The South Holderness GDF Action campaign group said it was “delighted” that the local councillors and Mr Stuart realised the “strength of feeling in this area” about the proposals.
Spokeswoman Lynn Massey-Davis said: “I’m really proud that we started this group and website and that other people joined in and worked so very hard over such a short period of time to turn the tide of opinion towards considering removing this threat to us all. This is an unprecedented level of community action in such a small place and shows why we are unique and special.
“We are remote and lack the facilities to accommodate a geological disposal of facility. It would’ve seen a massive change, making our rural quiet landscape become a busy industrial one and killing our tourism industry dead and harming, if not ending, the myriad small businesses which depend on it.
“The group will be attending County Hall for the full council meeting on February 21 when the council will vote hopefully for a notice to withdraw the scheme. There will be a lot of us, we will be peaceful, but we will let them know very clearly what we want to happen – take this awful burden away from us, please.”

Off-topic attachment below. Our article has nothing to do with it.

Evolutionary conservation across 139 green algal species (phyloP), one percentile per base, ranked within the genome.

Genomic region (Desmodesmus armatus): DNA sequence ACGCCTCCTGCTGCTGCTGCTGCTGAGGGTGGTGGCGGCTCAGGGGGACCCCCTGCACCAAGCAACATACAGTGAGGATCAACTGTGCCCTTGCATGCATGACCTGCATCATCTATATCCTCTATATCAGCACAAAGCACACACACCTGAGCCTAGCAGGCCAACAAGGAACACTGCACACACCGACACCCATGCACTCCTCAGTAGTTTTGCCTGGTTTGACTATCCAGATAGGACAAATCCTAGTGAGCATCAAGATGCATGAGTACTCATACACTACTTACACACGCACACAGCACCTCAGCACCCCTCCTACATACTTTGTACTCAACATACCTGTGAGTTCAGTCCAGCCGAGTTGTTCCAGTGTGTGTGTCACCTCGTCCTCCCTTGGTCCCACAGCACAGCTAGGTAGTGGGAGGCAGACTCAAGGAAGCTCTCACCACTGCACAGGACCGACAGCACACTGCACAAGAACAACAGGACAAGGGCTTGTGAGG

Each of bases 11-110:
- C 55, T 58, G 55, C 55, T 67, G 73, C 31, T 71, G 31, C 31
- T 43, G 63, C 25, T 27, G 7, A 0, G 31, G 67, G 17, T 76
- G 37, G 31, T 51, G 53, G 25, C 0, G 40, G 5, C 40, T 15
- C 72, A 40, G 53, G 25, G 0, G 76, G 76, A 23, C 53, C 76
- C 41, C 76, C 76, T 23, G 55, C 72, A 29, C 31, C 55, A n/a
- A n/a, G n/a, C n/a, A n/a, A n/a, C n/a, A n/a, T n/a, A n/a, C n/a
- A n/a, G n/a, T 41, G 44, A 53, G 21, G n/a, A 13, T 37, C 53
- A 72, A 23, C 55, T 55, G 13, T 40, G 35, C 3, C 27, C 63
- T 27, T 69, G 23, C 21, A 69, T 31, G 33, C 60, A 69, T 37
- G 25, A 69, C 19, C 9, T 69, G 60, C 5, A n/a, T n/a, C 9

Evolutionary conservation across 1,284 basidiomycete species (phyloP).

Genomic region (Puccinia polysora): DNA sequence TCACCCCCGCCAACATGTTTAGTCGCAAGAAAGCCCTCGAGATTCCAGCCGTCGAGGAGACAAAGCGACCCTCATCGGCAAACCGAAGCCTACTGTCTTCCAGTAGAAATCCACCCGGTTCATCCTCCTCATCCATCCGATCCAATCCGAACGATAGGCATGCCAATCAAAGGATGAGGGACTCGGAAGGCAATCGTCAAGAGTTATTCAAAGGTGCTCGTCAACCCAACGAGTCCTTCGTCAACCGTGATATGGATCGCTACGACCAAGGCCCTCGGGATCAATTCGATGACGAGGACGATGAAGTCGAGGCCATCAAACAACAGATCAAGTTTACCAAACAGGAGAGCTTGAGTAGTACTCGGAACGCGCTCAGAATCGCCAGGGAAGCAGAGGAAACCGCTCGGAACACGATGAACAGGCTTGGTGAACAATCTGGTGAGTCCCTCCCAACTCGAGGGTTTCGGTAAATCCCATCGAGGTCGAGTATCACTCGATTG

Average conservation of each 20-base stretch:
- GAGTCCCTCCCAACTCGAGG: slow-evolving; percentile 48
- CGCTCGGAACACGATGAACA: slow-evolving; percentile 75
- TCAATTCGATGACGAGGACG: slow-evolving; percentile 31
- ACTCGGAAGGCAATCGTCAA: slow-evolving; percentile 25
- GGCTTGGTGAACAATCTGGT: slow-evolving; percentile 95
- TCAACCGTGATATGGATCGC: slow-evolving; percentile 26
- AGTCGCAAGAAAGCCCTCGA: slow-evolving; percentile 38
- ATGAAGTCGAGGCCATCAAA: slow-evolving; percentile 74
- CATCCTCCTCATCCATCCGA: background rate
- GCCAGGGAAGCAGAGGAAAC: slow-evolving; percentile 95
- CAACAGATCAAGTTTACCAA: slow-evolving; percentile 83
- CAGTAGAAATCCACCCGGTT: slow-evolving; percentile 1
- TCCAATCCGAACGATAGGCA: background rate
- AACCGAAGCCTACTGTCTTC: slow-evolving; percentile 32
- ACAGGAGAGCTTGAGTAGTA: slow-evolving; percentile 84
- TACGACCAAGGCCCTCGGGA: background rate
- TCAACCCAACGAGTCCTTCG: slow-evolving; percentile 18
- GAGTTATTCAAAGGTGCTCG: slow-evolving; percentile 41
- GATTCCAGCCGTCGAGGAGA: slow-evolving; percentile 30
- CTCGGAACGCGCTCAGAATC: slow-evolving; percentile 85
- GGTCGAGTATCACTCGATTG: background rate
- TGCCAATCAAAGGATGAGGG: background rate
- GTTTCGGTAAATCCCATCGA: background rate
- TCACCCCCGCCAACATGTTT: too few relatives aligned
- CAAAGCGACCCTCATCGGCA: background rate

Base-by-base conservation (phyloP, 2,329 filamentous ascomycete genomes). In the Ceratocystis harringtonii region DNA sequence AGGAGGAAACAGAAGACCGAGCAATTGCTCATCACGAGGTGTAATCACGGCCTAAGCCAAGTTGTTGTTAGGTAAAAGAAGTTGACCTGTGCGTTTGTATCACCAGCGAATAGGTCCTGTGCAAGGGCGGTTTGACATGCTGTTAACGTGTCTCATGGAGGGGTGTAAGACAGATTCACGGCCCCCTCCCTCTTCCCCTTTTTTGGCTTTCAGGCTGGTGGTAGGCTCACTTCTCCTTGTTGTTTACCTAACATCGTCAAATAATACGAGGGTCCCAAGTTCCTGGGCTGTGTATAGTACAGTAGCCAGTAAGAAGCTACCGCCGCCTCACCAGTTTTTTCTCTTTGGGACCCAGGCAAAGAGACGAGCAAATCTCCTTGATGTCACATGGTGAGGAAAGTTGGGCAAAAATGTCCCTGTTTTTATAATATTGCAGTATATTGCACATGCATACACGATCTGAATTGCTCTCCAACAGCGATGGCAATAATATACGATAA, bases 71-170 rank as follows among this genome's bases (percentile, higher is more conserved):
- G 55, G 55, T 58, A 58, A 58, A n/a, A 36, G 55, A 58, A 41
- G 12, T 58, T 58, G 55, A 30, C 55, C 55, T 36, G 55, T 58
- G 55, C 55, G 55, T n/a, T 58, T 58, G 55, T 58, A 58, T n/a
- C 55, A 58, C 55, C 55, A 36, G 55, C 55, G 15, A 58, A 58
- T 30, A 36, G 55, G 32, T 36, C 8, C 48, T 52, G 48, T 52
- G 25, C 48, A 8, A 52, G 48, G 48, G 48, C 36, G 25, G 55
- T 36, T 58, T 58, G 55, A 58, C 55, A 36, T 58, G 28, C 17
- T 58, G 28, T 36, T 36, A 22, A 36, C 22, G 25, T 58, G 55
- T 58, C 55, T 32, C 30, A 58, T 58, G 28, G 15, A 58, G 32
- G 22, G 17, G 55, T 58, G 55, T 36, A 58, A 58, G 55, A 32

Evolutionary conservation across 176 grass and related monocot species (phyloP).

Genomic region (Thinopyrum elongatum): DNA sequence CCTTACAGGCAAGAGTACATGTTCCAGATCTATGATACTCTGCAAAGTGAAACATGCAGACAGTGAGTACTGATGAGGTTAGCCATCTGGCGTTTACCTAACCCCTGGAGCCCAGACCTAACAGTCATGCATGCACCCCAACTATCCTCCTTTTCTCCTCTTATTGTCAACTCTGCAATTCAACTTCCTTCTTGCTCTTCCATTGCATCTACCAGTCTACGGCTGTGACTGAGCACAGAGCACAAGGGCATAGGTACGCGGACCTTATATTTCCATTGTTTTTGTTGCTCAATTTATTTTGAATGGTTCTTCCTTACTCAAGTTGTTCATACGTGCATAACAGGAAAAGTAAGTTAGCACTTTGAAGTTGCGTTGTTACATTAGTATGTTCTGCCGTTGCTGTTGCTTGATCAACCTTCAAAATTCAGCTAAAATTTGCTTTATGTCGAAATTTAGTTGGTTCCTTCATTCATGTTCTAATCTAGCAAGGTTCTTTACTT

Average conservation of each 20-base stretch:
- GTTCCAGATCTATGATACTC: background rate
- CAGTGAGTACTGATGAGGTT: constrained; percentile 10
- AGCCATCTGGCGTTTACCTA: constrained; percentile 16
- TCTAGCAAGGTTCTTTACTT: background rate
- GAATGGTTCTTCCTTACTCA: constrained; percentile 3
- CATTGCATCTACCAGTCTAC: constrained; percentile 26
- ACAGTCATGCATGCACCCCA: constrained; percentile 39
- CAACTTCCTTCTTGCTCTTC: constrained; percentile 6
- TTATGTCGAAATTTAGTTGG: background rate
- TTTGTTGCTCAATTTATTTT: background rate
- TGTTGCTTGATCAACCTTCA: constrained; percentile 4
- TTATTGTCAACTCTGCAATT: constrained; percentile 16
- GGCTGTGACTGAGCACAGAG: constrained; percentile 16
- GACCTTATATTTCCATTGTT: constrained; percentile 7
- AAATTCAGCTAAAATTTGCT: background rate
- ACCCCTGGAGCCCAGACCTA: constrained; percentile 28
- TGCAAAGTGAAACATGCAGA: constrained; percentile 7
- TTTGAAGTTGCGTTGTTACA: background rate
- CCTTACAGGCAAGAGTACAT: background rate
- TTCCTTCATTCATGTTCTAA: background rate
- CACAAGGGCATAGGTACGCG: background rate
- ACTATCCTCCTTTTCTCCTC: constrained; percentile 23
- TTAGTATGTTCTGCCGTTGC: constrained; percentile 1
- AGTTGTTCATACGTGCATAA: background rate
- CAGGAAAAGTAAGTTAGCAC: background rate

Claire Holmes, who is the third South East Holderness councillor, later told the Gazette: “As a local mum, I feel we all have a duty to protect our environment for future generations. My initial feeling is that I cannot see how the benefits of this scheme could ever outweigh the sacrifice required.
“However, the consequences of this decision either way will be felt for generations and the decision will be irreversible. It is for precisely this reason that the issue is too important to be decided by the view of one person or even a small group of people.
“I am in support of allowing the community as a whole to decide this issue including our young people. There is the potential for huge investment in our area with better transport links and jobs.
“As a councillor I feel I have a duty to ensure that points of view on both sides are listened to which requires a respectful and fully informed debate and if necessary a referendum on the issue.”